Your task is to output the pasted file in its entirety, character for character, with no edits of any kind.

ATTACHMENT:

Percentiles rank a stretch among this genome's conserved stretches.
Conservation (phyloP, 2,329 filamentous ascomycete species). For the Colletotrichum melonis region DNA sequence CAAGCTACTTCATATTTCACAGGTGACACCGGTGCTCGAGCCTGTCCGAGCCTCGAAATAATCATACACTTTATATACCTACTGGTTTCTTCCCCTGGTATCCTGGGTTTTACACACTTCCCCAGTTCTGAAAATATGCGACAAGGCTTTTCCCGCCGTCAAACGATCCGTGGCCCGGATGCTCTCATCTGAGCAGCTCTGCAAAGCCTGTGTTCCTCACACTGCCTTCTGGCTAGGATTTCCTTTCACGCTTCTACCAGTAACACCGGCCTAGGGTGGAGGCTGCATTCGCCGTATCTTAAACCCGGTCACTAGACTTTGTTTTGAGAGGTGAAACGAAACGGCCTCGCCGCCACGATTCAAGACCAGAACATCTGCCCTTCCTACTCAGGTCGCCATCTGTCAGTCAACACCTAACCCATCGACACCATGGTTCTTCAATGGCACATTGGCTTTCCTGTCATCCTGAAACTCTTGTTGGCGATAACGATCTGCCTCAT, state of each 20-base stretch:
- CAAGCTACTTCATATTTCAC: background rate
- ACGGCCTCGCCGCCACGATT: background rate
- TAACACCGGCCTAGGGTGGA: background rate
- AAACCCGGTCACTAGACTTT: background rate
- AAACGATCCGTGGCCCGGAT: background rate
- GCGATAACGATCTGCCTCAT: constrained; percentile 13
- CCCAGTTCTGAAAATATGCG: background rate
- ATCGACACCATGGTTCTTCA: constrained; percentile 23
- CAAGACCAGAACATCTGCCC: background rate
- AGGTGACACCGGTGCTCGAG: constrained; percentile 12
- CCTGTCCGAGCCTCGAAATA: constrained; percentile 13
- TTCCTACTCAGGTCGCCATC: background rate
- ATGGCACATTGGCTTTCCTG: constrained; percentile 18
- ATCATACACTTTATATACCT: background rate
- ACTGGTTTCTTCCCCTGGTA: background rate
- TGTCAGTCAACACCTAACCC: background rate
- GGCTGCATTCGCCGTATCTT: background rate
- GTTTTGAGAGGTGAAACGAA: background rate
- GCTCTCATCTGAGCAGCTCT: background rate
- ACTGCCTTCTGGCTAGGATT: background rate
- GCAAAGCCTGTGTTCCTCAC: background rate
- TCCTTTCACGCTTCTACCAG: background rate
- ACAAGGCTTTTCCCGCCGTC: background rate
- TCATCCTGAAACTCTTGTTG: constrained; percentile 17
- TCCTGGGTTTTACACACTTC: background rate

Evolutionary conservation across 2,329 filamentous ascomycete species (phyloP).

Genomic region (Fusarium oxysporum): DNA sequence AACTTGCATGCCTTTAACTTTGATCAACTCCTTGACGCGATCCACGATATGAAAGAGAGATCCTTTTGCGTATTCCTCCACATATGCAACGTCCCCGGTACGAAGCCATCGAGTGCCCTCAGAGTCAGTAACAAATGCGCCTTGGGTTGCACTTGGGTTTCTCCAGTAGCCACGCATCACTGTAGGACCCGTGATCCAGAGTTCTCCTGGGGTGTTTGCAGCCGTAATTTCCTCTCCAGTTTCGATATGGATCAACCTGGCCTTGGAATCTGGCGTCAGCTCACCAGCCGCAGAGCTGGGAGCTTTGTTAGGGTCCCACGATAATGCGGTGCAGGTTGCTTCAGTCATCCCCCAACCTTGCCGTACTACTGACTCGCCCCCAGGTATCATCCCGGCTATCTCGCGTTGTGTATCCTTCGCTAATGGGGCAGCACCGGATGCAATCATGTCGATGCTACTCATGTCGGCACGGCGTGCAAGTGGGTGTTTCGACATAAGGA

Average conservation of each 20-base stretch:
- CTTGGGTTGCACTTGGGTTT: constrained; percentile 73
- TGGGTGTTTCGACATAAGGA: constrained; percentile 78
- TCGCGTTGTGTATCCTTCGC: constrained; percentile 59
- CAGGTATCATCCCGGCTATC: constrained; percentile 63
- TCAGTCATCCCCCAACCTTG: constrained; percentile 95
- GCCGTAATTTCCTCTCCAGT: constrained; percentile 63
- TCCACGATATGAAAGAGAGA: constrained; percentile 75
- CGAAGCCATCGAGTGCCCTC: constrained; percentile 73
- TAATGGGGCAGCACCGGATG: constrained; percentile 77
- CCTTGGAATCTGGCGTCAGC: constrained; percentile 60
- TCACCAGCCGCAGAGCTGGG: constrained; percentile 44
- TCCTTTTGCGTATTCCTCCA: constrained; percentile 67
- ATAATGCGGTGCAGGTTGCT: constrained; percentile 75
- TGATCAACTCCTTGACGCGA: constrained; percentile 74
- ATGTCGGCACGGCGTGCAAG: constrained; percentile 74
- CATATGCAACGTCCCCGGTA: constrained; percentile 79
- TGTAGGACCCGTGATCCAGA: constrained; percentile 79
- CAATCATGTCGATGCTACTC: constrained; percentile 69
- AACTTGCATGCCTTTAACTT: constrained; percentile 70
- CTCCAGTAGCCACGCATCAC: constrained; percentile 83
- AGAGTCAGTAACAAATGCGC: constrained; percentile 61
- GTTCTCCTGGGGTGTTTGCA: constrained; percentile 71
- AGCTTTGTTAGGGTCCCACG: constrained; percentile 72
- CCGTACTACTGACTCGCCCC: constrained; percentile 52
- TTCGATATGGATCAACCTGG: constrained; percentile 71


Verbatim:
Percentiles rank a stretch among this genome's conserved stretches.
Conservation (phyloP, 2,329 filamentous ascomycete species). For the Colletotrichum melonis region DNA sequence CAAGCTACTTCATATTTCACAGGTGACACCGGTGCTCGAGCCTGTCCGAGCCTCGAAATAATCATACACTTTATATACCTACTGGTTTCTTCCCCTGGTATCCTGGGTTTTACACACTTCCCCAGTTCTGAAAATATGCGACAAGGCTTTTCCCGCCGTCAAACGATCCGTGGCCCGGATGCTCTCATCTGAGCAGCTCTGCAAAGCCTGTGTTCCTCACACTGCCTTCTGGCTAGGATTTCCTTTCACGCTTCTACCAGTAACACCGGCCTAGGGTGGAGGCTGCATTCGCCGTATCTTAAACCCGGTCACTAGACTTTGTTTTGAGAGGTGAAACGAAACGGCCTCGCCGCCACGATTCAAGACCAGAACATCTGCCCTTCCTACTCAGGTCGCCATCTGTCAGTCAACACCTAACCCATCGACACCATGGTTCTTCAATGGCACATTGGCTTTCCTGTCATCCTGAAACTCTTGTTGGCGATAACGATCTGCCTCAT, state of each 20-base stretch:
- CAAGCTACTTCATATTTCAC: background rate
- ACGGCCTCGCCGCCACGATT: background rate
- TAACACCGGCCTAGGGTGGA: background rate
- AAACCCGGTCACTAGACTTT: background rate
- AAACGATCCGTGGCCCGGAT: background rate
- GCGATAACGATCTGCCTCAT: constrained; percentile 13
- CCCAGTTCTGAAAATATGCG: background rate
- ATCGACACCATGGTTCTTCA: constrained; percentile 23
- CAAGACCAGAACATCTGCCC: background rate
- AGGTGACACCGGTGCTCGAG: constrained; percentile 12
- CCTGTCCGAGCCTCGAAATA: constrained; percentile 13
- TTCCTACTCAGGTCGCCATC: background rate
- ATGGCACATTGGCTTTCCTG: constrained; percentile 18
- ATCATACACTTTATATACCT: background rate
- ACTGGTTTCTTCCCCTGGTA: background rate
- TGTCAGTCAACACCTAACCC: background rate
- GGCTGCATTCGCCGTATCTT: background rate
- GTTTTGAGAGGTGAAACGAA: background rate
- GCTCTCATCTGAGCAGCTCT: background rate
- ACTGCCTTCTGGCTAGGATT: background rate
- GCAAAGCCTGTGTTCCTCAC: background rate
- TCCTTTCACGCTTCTACCAG: background rate
- ACAAGGCTTTTCCCGCCGTC: background rate
- TCATCCTGAAACTCTTGTTG: constrained; percentile 17
- TCCTGGGTTTTACACACTTC: background rate

Evolutionary conservation across 2,329 filamentous ascomycete species (phyloP).

Genomic region (Fusarium oxysporum): DNA sequence AACTTGCATGCCTTTAACTTTGATCAACTCCTTGACGCGATCCACGATATGAAAGAGAGATCCTTTTGCGTATTCCTCCACATATGCAACGTCCCCGGTACGAAGCCATCGAGTGCCCTCAGAGTCAGTAACAAATGCGCCTTGGGTTGCACTTGGGTTTCTCCAGTAGCCACGCATCACTGTAGGACCCGTGATCCAGAGTTCTCCTGGGGTGTTTGCAGCCGTAATTTCCTCTCCAGTTTCGATATGGATCAACCTGGCCTTGGAATCTGGCGTCAGCTCACCAGCCGCAGAGCTGGGAGCTTTGTTAGGGTCCCACGATAATGCGGTGCAGGTTGCTTCAGTCATCCCCCAACCTTGCCGTACTACTGACTCGCCCCCAGGTATCATCCCGGCTATCTCGCGTTGTGTATCCTTCGCTAATGGGGCAGCACCGGATGCAATCATGTCGATGCTACTCATGTCGGCACGGCGTGCAAGTGGGTGTTTCGACATAAGGA

Average conservation of each 20-base stretch:
- CTTGGGTTGCACTTGGGTTT: constrained; percentile 73
- TGGGTGTTTCGACATAAGGA: constrained; percentile 78
- TCGCGTTGTGTATCCTTCGC: constrained; percentile 59
- CAGGTATCATCCCGGCTATC: constrained; percentile 63
- TCAGTCATCCCCCAACCTTG: constrained; percentile 95
- GCCGTAATTTCCTCTCCAGT: constrained; percentile 63
- TCCACGATATGAAAGAGAGA: constrained; percentile 75
- CGAAGCCATCGAGTGCCCTC: constrained; percentile 73
- TAATGGGGCAGCACCGGATG: constrained; percentile 77
- CCTTGGAATCTGGCGTCAGC: constrained; percentile 60
- TCACCAGCCGCAGAGCTGGG: constrained; percentile 44
- TCCTTTTGCGTATTCCTCCA: constrained; percentile 67
- ATAATGCGGTGCAGGTTGCT: constrained; percentile 75
- TGATCAACTCCTTGACGCGA: constrained; percentile 74
- ATGTCGGCACGGCGTGCAAG: constrained; percentile 74
- CATATGCAACGTCCCCGGTA: constrained; percentile 79
- TGTAGGACCCGTGATCCAGA: constrained; percentile 79
- CAATCATGTCGATGCTACTC: constrained; percentile 69
- AACTTGCATGCCTTTAACTT: constrained; percentile 70
- CTCCAGTAGCCACGCATCAC: constrained; percentile 83
- AGAGTCAGTAACAAATGCGC: constrained; percentile 61
- GTTCTCCTGGGGTGTTTGCA: constrained; percentile 71
- AGCTTTGTTAGGGTCCCACG: constrained; percentile 72
- CCGTACTACTGACTCGCCCC: constrained; percentile 52
- TTCGATATGGATCAACCTGG: constrained; percentile 71